Not Waving, But Drowning

Not Waving, But Drowning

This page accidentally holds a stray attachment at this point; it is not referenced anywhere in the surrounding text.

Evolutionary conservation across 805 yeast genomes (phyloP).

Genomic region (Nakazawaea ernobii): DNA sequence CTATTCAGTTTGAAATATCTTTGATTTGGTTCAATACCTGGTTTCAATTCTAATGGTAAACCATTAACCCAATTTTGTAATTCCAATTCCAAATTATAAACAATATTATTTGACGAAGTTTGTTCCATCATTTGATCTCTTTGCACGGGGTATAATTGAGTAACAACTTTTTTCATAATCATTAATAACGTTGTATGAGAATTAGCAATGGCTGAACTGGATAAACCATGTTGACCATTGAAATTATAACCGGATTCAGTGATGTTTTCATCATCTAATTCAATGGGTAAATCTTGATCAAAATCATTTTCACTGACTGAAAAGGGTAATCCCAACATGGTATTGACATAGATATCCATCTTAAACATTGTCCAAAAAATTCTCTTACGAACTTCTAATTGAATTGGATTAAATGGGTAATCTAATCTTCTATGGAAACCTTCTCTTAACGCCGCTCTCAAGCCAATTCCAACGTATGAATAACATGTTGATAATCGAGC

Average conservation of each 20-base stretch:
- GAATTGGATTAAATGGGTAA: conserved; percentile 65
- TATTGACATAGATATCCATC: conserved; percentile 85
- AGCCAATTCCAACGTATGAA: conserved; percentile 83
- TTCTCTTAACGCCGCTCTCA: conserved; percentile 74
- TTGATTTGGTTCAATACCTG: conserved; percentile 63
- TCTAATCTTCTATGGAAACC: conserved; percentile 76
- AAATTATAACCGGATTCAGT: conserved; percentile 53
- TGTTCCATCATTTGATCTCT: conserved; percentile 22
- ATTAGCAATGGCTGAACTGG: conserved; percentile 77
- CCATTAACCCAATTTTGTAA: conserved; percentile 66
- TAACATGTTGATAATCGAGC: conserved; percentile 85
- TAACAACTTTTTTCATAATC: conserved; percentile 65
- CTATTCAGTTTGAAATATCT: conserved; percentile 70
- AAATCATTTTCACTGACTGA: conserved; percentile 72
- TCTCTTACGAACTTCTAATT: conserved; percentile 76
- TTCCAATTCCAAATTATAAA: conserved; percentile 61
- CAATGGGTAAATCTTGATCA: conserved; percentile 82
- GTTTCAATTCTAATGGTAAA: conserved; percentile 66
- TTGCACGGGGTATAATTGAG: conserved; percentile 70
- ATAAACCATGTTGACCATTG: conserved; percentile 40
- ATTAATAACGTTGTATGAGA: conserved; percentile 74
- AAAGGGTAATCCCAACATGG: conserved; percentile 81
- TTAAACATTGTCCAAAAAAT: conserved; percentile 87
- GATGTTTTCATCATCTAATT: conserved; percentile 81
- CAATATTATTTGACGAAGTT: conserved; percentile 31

In 2017, Yesterday’s Gone established Loyle Carner as one of hip-hop’s more soul-baring, confessional songwriters. “I had to do a lot of work on myself,” he tells Apple Music. “I asked myself questions: Some were scary, some were cool.” We meet the south Londoner in a typically reflective mood on his intelligent, compelling and jazzy second album. This time, however, he’s zooming out. “I’m happier in myself, which means I'm able to look at what's stressful in the rest of the world around me,” he says. Explore these reactions with Carner’s track-by-track guide to Not Waving, But Drowning. “Dear Jean” “I was moving out, I’d fallen in love and my mum was finding it tough—as was I—for us to not be as close anymore. This song was just for us, but it was important for me to have it on the album once I made it. It was just something to keep her going, and me, to be honest.” “Angel” “The lyric ‘Like the fire needs the air/I won’t burn unless you’re there’ means a lot to me. It's from a 50 Cent tune [‘Hustler’s Ambition’]; the sample's incredible. It’s about people who hate you or you hate. You need them to stick around because they’re your angels that keep you working hard. If it isn’t to support your family, it's to prove to people who think you're s**t that you're not.” “Ice Water” “I was in a taxi on the way home from the single premiere of 'Ottolenghi'. The song came on and [I recorded on my phone] the driver saying, ‘What do you think of this?’ I'm not really in the habit of telling people that I make music, but I said it’s my song. It came full circle because he told his son—who’s a fan—he was with me. What you hear is me and his son talking and it going back to the song on the radio, which is cool.” “Ottolenghi” “I was reading one of [Yotam] Ottolenghi's cookbooks called Jerusalem. There's an issue at the moment with anti-Semitism through the context of Syria. I'm on a train and this guy says, ‘You can't read that Bible around here. There's no Jews here.’ I said, ‘Dude, chill. I'm not a Jew, but what if I was? It’s a cookbook.’ I text Ottolenghi the other day when I saw one of his recipes. He's been a hero of mine for a long time because he's a great chef. To be cool with him is a mind-blowing thing, so I don’t take that for granted.” “You Don’t Know” “Rebel Kleff [the London rapper and producer] is who 'Krispy' is about. We hadn't made a song together for a long time, and it was important for me just to have him as a part of the album. He sent me the beat with this verse I'd written ages ago about being treated badly by girls. Although that song doesn’t sum up how I feel now, it's very important because it was the first steps to rekindling our bromance.” “Still” “This is one of my favourite songs. The reason that I was able to woo my missus is because I have ADHD and that's who I am. In the same breath, it's the thing that gets me in trouble the most. Not just with her, but all the time. It is the best and worst thing about me, because without it I wouldn’t be in love and happy but maybe I wouldn't also be stressed out at other times.” “It’s Coming Home?” “My mum recorded this. It was a beautiful time. Me and my missus were living at my mum’s before we moved into our new place. All the people I loved most in the same house: my little brother, mum and missus. It was the perfect summer. What summed it up the best was that we would all come home and watch the football together.” “Desoleil (Brilliant Corners)” “It was a pleasure to spend time with Sampha. It was the first time I've been in the studio with someone I was a big fan of and felt like I earned my place there. It's a song I can put on anytime and think, ‘Yeah, I'm proud of it.’ That's all that matters, because if people hate it—which they might—at least I know I like it. Which is half the battle sometimes.” “Loose Ends” (feat. Jorja Smith) “I met Jorja a long time ago when I was out at some bar. It's been special to see her do so well because she's talented and definitely deserves it. We'd been talking about it for years, but every time I was a bit busy or so was she. Now, she's crazy busy and, like, yeah, cool, I'm a superstar, but we managed to finally link up. She's got a lot of soul for a little lady.” “Not Waving, But Drowning” “My granddad had a poetry book by his bed, and when he died it got passed to me. He used to write late-night thoughts in it. One said, ‘Am I waving or am I drowning?’ and it meant something to me. I searched for it and found it was his line but inspired by a Stevie Smith poem. It's about a guy who cries wolf: When he's waving from the sea, everyone on the beach is just used to him showing off. Then he drowns because he's actually asking for help. I related to that. I'm definitely not a big success—and that's cool with me—but I think people look at me and say, ‘Look at this guy, with his Mercury and BRIT nominations and big house and beautiful girlfriend. He thinks that he’s this and that.’ But really, I still don't know if people are going to like my next tune or if I'm going to be able to pay my mum's rent.” “Krispy” “I'm in the lane of thinking that men and women are equal and exactly the same, but I think men are pushed into a box sometimes and find it very difficult to talk about their feelings. Rebel Kleff and I fell out of contact. We went from making money together to me doing more and him doing less; it began to grate on us both. A lot of times I went to tell him how I felt and bottled it, so I figured if I could send a song to him, I wouldn't have to be there and he could understand. He was supposed to write back, but he didn't. For the verse where he doesn’t, there's an old military flugelhorn which you'd use when there's a fallen soldier. We're in a better place now.” “Sail Away Freestyle” “I was just really stressed about money—which I usually am—but more so than usual. Jordan Rakei put the beat on and I just started freestyling. This verse came up out of nowhere from the top of my head. Then I had another verse I'd written a while ago—it was one take.” “Looking Back” “It's mad, but Benjamin Zephaniah said probably the coolest thing to me about this tune. He said, ‘This is your black consciousness music.’ Being mixed race and raised by my mum—who’s white—I don’t know if I ever really had a black conscious before. I wanted to, but I didn’t know if I was allowed to have one. This album I was thinking a lot more about what it is to be mixed race. Being too white to be a black kid and too black for a white kid at school, it’s something I think about a lot, and it was time for me to put it down on paper.” “Carluccio” “Antonio Carluccio is one of my heroes. At a time when my stepbrother passed away and my dad had left—I was devoid of male role models. I was looking everywhere and found myself watching gangster films like The Godfather. They had these Italian guys with good family values but they also knew how to be the man of the house. He ticked all the boxes for me: being a chef and Italian—but without the blood and guts. He gave me the philosophy I needed as a grown man trying to find a place in the world. On the day he died, I had an argument with my missus. Just a small one, but I was like, ‘Yo, I can't lose you the same day that I’ve lost Carluccio or I'll be f**ked.’” “Dear Ben” “The last track is my mum saying bye to me but also saying hello to my missus and what's to come next, like kids and all the exciting things that happen when you're in love. It's not necessarily a feel-good album, but it's an optimistic album. In my eyes, that's much cooler than a happy album, because happy is corny anyway. I’m hoping when people hear it they relate and it will make them call their mums to say 'I miss you.'”